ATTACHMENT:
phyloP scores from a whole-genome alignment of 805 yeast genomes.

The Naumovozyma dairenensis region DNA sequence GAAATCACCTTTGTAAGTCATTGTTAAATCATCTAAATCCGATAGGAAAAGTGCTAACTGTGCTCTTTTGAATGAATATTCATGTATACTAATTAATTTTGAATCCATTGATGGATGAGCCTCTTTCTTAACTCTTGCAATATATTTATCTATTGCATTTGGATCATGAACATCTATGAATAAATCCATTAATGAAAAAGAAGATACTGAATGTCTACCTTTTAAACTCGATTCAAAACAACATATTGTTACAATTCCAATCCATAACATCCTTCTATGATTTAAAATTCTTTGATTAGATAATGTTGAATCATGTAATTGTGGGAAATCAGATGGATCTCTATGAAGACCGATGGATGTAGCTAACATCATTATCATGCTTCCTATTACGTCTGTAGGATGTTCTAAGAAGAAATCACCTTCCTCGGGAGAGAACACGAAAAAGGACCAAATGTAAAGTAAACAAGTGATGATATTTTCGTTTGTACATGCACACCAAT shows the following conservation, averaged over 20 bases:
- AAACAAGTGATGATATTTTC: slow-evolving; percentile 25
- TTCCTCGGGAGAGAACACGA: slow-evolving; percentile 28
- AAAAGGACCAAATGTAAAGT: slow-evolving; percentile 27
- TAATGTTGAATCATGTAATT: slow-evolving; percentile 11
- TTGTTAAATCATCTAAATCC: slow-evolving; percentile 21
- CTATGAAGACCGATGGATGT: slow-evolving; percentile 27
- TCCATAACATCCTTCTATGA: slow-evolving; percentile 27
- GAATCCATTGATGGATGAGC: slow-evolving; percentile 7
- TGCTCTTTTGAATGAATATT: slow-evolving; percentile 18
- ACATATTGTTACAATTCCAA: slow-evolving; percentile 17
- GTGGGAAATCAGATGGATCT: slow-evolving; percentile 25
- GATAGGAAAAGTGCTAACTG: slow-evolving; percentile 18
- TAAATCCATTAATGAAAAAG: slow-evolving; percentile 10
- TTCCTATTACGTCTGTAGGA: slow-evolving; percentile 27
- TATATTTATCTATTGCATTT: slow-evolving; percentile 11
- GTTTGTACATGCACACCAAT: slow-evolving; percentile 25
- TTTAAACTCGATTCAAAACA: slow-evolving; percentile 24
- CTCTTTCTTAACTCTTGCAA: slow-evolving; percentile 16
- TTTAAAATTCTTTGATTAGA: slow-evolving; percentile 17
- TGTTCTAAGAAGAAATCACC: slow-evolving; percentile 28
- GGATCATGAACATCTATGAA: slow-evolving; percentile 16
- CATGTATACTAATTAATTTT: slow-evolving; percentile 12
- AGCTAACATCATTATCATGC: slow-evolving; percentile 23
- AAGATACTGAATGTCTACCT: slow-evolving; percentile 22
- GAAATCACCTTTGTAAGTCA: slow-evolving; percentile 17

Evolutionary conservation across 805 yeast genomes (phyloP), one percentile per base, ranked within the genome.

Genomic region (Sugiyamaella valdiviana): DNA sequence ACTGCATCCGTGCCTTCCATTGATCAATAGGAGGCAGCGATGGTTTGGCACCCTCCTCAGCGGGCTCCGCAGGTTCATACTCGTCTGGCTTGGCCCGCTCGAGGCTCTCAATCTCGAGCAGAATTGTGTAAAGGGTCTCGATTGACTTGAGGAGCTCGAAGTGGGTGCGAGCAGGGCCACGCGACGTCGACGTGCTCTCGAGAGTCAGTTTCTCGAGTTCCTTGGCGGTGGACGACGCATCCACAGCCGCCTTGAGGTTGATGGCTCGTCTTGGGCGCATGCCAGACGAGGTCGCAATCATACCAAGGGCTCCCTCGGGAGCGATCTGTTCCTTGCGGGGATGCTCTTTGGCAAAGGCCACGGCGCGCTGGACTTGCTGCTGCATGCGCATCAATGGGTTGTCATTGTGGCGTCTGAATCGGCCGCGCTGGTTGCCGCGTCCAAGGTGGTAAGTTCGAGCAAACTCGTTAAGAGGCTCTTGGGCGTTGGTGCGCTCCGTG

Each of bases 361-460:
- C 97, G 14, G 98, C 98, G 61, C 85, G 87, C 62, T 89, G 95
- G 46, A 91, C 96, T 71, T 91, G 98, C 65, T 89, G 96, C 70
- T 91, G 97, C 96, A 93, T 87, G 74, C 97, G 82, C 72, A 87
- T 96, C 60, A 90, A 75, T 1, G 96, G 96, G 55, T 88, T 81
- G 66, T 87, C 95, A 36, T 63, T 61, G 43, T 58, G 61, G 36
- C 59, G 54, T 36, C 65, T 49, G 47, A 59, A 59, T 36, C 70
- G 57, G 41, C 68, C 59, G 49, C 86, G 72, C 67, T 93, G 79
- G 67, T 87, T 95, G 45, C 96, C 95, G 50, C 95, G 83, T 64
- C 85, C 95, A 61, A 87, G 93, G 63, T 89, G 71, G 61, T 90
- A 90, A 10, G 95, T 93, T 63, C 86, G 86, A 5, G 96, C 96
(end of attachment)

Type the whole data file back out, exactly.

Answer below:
phyloP scores from a whole-genome alignment of 805 yeast genomes.

The Naumovozyma dairenensis region DNA sequence GAAATCACCTTTGTAAGTCATTGTTAAATCATCTAAATCCGATAGGAAAAGTGCTAACTGTGCTCTTTTGAATGAATATTCATGTATACTAATTAATTTTGAATCCATTGATGGATGAGCCTCTTTCTTAACTCTTGCAATATATTTATCTATTGCATTTGGATCATGAACATCTATGAATAAATCCATTAATGAAAAAGAAGATACTGAATGTCTACCTTTTAAACTCGATTCAAAACAACATATTGTTACAATTCCAATCCATAACATCCTTCTATGATTTAAAATTCTTTGATTAGATAATGTTGAATCATGTAATTGTGGGAAATCAGATGGATCTCTATGAAGACCGATGGATGTAGCTAACATCATTATCATGCTTCCTATTACGTCTGTAGGATGTTCTAAGAAGAAATCACCTTCCTCGGGAGAGAACACGAAAAAGGACCAAATGTAAAGTAAACAAGTGATGATATTTTCGTTTGTACATGCACACCAAT shows the following conservation, averaged over 20 bases:
- AAACAAGTGATGATATTTTC: slow-evolving; percentile 25
- TTCCTCGGGAGAGAACACGA: slow-evolving; percentile 28
- AAAAGGACCAAATGTAAAGT: slow-evolving; percentile 27
- TAATGTTGAATCATGTAATT: slow-evolving; percentile 11
- TTGTTAAATCATCTAAATCC: slow-evolving; percentile 21
- CTATGAAGACCGATGGATGT: slow-evolving; percentile 27
- TCCATAACATCCTTCTATGA: slow-evolving; percentile 27
- GAATCCATTGATGGATGAGC: slow-evolving; percentile 7
- TGCTCTTTTGAATGAATATT: slow-evolving; percentile 18
- ACATATTGTTACAATTCCAA: slow-evolving; percentile 17
- GTGGGAAATCAGATGGATCT: slow-evolving; percentile 25
- GATAGGAAAAGTGCTAACTG: slow-evolving; percentile 18
- TAAATCCATTAATGAAAAAG: slow-evolving; percentile 10
- TTCCTATTACGTCTGTAGGA: slow-evolving; percentile 27
- TATATTTATCTATTGCATTT: slow-evolving; percentile 11
- GTTTGTACATGCACACCAAT: slow-evolving; percentile 25
- TTTAAACTCGATTCAAAACA: slow-evolving; percentile 24
- CTCTTTCTTAACTCTTGCAA: slow-evolving; percentile 16
- TTTAAAATTCTTTGATTAGA: slow-evolving; percentile 17
- TGTTCTAAGAAGAAATCACC: slow-evolving; percentile 28
- GGATCATGAACATCTATGAA: slow-evolving; percentile 16
- CATGTATACTAATTAATTTT: slow-evolving; percentile 12
- AGCTAACATCATTATCATGC: slow-evolving; percentile 23
- AAGATACTGAATGTCTACCT: slow-evolving; percentile 22
- GAAATCACCTTTGTAAGTCA: slow-evolving; percentile 17

Evolutionary conservation across 805 yeast genomes (phyloP), one percentile per base, ranked within the genome.

Genomic region (Sugiyamaella valdiviana): DNA sequence ACTGCATCCGTGCCTTCCATTGATCAATAGGAGGCAGCGATGGTTTGGCACCCTCCTCAGCGGGCTCCGCAGGTTCATACTCGTCTGGCTTGGCCCGCTCGAGGCTCTCAATCTCGAGCAGAATTGTGTAAAGGGTCTCGATTGACTTGAGGAGCTCGAAGTGGGTGCGAGCAGGGCCACGCGACGTCGACGTGCTCTCGAGAGTCAGTTTCTCGAGTTCCTTGGCGGTGGACGACGCATCCACAGCCGCCTTGAGGTTGATGGCTCGTCTTGGGCGCATGCCAGACGAGGTCGCAATCATACCAAGGGCTCCCTCGGGAGCGATCTGTTCCTTGCGGGGATGCTCTTTGGCAAAGGCCACGGCGCGCTGGACTTGCTGCTGCATGCGCATCAATGGGTTGTCATTGTGGCGTCTGAATCGGCCGCGCTGGTTGCCGCGTCCAAGGTGGTAAGTTCGAGCAAACTCGTTAAGAGGCTCTTGGGCGTTGGTGCGCTCCGTG

Each of bases 361-460:
- C 97, G 14, G 98, C 98, G 61, C 85, G 87, C 62, T 89, G 95
- G 46, A 91, C 96, T 71, T 91, G 98, C 65, T 89, G 96, C 70
- T 91, G 97, C 96, A 93, T 87, G 74, C 97, G 82, C 72, A 87
- T 96, C 60, A 90, A 75, T 1, G 96, G 96, G 55, T 88, T 81
- G 66, T 87, C 95, A 36, T 63, T 61, G 43, T 58, G 61, G 36
- C 59, G 54, T 36, C 65, T 49, G 47, A 59, A 59, T 36, C 70
- G 57, G 41, C 68, C 59, G 49, C 86, G 72, C 67, T 93, G 79
- G 67, T 87, T 95, G 45, C 96, C 95, G 50, C 95, G 83, T 64
- C 85, C 95, A 61, A 87, G 93, G 63, T 89, G 71, G 61, T 90
- A 90, A 10, G 95, T 93, T 63, C 86, G 86, A 5, G 96, C 96